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Western NY

Victim Advocates Agree More Needs to be Done

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Rochester: Victim Advocates Agree More Needs to be Done
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National Crime Victims' Rights Week begins Sunday. Communities all around the country, including Rochester, will mark the week with events. While advocates agree we've come a long way, they also agree more needs to be done to help and protect victims of crimes.

From the crimes that make the headlines to those nobody knows about, some person, some neighborhood, some community has been affected.

According to the latest FBI numbers, violent crimes in the U.S. in 2012 were slightly up from the year before- up from an estimated 1.2 million violent crimes in 2011. Those crimes include murder, rape, robbery, and assault.

"The shooting of innocent children and their teachers in Newtown, Connecticut, firefighters here in West Webster, the child sexual abuse scandal at Penn Sate last year, and the Boston Marathon bombings show the public what we see every day: the searing impact of crime on victims and the inadequacy of the tools to meet their need," said Peggy Duffy, coordinator of Monroe County's STOP DWI program.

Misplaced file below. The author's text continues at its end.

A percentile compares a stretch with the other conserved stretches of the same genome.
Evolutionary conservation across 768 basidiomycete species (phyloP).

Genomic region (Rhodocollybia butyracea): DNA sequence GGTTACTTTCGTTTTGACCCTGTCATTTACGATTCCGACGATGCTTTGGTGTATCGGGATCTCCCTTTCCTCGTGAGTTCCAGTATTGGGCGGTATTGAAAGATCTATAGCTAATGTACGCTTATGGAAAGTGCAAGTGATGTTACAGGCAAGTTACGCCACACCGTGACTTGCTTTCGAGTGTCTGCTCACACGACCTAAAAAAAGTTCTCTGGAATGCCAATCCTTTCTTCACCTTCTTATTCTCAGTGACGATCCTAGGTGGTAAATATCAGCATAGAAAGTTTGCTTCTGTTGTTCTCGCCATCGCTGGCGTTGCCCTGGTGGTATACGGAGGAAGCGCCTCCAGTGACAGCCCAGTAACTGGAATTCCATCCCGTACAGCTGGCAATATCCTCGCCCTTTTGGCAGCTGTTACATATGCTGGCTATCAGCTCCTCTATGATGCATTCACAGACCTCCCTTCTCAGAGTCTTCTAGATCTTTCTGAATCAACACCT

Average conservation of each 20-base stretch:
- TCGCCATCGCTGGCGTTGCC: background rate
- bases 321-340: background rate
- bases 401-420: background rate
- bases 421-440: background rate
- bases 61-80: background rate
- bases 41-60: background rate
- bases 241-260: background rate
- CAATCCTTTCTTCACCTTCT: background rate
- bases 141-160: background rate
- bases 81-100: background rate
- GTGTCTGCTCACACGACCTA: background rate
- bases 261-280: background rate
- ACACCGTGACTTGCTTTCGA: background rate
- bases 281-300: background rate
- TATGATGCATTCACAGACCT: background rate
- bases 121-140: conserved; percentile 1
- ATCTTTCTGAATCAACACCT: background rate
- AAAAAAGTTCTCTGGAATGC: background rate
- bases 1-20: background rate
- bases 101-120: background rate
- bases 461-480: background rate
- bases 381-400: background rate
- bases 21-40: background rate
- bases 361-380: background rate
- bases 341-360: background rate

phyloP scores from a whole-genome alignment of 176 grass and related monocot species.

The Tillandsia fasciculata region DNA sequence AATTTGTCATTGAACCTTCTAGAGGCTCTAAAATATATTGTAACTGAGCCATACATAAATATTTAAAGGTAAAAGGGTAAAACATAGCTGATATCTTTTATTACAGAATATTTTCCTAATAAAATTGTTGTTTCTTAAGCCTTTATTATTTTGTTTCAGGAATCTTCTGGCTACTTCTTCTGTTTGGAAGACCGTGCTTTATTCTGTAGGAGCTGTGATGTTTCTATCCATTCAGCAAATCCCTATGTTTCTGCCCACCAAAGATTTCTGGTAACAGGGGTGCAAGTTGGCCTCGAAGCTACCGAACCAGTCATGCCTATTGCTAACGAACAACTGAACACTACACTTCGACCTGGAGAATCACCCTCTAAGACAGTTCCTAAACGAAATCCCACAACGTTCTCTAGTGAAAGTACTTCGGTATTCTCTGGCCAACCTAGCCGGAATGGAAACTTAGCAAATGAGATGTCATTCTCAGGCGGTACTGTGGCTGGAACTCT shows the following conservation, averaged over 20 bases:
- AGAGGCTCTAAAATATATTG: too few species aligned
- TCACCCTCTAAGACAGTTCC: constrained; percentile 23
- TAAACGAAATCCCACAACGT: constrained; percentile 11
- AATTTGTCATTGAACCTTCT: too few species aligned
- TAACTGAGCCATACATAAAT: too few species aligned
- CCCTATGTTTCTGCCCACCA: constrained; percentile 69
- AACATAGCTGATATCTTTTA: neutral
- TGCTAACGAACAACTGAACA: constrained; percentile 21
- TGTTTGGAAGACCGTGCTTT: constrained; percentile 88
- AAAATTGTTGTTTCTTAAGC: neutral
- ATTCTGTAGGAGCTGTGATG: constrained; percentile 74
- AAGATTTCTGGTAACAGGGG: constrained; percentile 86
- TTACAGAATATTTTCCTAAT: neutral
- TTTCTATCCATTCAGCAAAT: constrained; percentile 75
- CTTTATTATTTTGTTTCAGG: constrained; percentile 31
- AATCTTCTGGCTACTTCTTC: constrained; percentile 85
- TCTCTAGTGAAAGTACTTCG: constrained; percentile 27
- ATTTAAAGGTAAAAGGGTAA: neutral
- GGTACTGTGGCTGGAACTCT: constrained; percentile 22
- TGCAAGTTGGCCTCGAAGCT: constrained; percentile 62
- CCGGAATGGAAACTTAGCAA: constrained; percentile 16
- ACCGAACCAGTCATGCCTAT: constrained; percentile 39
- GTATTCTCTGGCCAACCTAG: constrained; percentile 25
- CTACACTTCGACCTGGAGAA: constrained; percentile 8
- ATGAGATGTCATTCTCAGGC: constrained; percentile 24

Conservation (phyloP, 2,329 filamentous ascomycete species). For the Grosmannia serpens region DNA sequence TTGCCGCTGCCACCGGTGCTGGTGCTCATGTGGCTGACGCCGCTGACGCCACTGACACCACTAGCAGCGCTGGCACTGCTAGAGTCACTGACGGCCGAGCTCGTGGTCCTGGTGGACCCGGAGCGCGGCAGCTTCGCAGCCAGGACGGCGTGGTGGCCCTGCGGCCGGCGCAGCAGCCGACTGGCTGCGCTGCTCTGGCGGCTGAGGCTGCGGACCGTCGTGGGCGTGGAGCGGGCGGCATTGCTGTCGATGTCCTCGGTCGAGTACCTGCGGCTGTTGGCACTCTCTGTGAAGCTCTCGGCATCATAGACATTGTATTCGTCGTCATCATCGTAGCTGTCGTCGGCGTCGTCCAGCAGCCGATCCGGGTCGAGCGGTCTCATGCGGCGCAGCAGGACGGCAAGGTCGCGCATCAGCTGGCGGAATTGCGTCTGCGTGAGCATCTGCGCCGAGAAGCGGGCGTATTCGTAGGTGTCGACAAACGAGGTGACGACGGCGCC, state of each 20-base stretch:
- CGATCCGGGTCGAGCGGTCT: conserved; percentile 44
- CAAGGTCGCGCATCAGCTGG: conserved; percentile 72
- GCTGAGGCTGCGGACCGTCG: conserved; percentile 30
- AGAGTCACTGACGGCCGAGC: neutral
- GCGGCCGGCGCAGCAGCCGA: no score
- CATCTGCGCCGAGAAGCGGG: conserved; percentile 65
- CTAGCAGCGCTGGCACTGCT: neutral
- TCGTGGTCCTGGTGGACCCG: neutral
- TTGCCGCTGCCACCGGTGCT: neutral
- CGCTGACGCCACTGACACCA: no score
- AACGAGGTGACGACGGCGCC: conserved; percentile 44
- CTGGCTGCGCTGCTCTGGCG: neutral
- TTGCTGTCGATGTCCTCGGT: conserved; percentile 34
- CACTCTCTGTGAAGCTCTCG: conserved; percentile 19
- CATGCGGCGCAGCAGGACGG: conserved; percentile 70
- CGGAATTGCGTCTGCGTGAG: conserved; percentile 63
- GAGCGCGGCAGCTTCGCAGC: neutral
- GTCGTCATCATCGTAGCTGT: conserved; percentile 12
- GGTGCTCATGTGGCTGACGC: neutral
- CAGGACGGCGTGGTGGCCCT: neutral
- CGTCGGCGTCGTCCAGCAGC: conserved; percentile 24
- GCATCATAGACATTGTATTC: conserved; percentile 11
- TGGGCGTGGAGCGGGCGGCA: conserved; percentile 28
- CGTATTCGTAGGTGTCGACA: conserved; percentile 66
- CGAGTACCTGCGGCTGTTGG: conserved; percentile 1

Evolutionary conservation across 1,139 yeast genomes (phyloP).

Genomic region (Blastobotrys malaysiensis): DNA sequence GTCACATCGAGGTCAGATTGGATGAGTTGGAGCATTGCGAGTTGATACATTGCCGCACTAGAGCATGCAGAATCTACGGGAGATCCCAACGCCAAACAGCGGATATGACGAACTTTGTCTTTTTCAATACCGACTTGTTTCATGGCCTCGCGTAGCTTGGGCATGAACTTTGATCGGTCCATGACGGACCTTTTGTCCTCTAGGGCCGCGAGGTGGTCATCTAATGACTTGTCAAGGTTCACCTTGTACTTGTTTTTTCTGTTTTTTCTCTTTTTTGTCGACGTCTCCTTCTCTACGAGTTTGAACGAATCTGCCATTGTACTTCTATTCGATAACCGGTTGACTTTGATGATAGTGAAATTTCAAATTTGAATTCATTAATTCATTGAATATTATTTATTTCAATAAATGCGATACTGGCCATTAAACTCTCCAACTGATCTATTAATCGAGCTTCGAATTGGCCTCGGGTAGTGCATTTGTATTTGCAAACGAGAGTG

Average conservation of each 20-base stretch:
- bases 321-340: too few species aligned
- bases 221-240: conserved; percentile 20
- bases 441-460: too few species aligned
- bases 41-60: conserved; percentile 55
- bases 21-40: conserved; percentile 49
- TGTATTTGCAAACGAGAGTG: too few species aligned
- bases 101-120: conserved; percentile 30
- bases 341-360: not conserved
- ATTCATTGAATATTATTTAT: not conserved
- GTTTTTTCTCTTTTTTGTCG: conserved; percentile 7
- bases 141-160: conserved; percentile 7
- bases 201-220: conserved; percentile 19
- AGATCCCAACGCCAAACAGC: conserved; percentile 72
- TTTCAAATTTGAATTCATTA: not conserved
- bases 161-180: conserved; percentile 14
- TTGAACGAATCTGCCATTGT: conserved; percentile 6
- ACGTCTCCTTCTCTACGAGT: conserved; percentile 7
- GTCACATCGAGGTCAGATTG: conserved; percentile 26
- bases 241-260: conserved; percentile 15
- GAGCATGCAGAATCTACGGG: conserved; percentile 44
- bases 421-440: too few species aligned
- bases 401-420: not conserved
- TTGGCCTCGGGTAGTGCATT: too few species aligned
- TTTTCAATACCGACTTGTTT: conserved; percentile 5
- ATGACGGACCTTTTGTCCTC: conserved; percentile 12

While laws have changed for the better, advocates say about half of all violent crimes are still not reported, and there's a long way to go to get victims the help they need.

That's why agencies across the country recognize Crime Victims' Rights week. Monroe County will hold its annual Crime Victims' Rights Walk April 27.

"All crimes are different, but you have circumstances of crimes; for example, sexual abuse types of cases where people live with it for their entire lives. It's important for us to be advocates for them, to help them, to provide whatever services or assistance we can to help them get through their ordeal," said Deputy Police Chief Mike Wood of the Rochester Police Department.

Carrie Noble is the director of Victim and Witness Services at the Monroe County District Attorney's Office. She helps families and victims navigate the complicated court system that often follows these crimes.

"My priority is always to think to myself, 'What would I do if this happened to me or happened to a family member? What would my needs be?'" asked Noble.

From the simplest thing to 'I don't know how to get downtown and I need to be there for court,' to the hugest thing like, 'I don't know how I'm going to pay for the funeral of my loved one.' We try to walk people through every step of that, to make sure they understand in simple terms, to recognize where they're at, the stress that they're under."

Wood said the Rochester Police Department has been a leader when it comes to working with victims of crime, providing advocates who step in shortly after a crime is committed.
He admits more needs to be done.

Noble does too, and both agree getting the message out about it is a good first step.

"A crime victim can be anybody. It can be me, it can be you, it can be your neighbor. It happens to everybody," Noble said.

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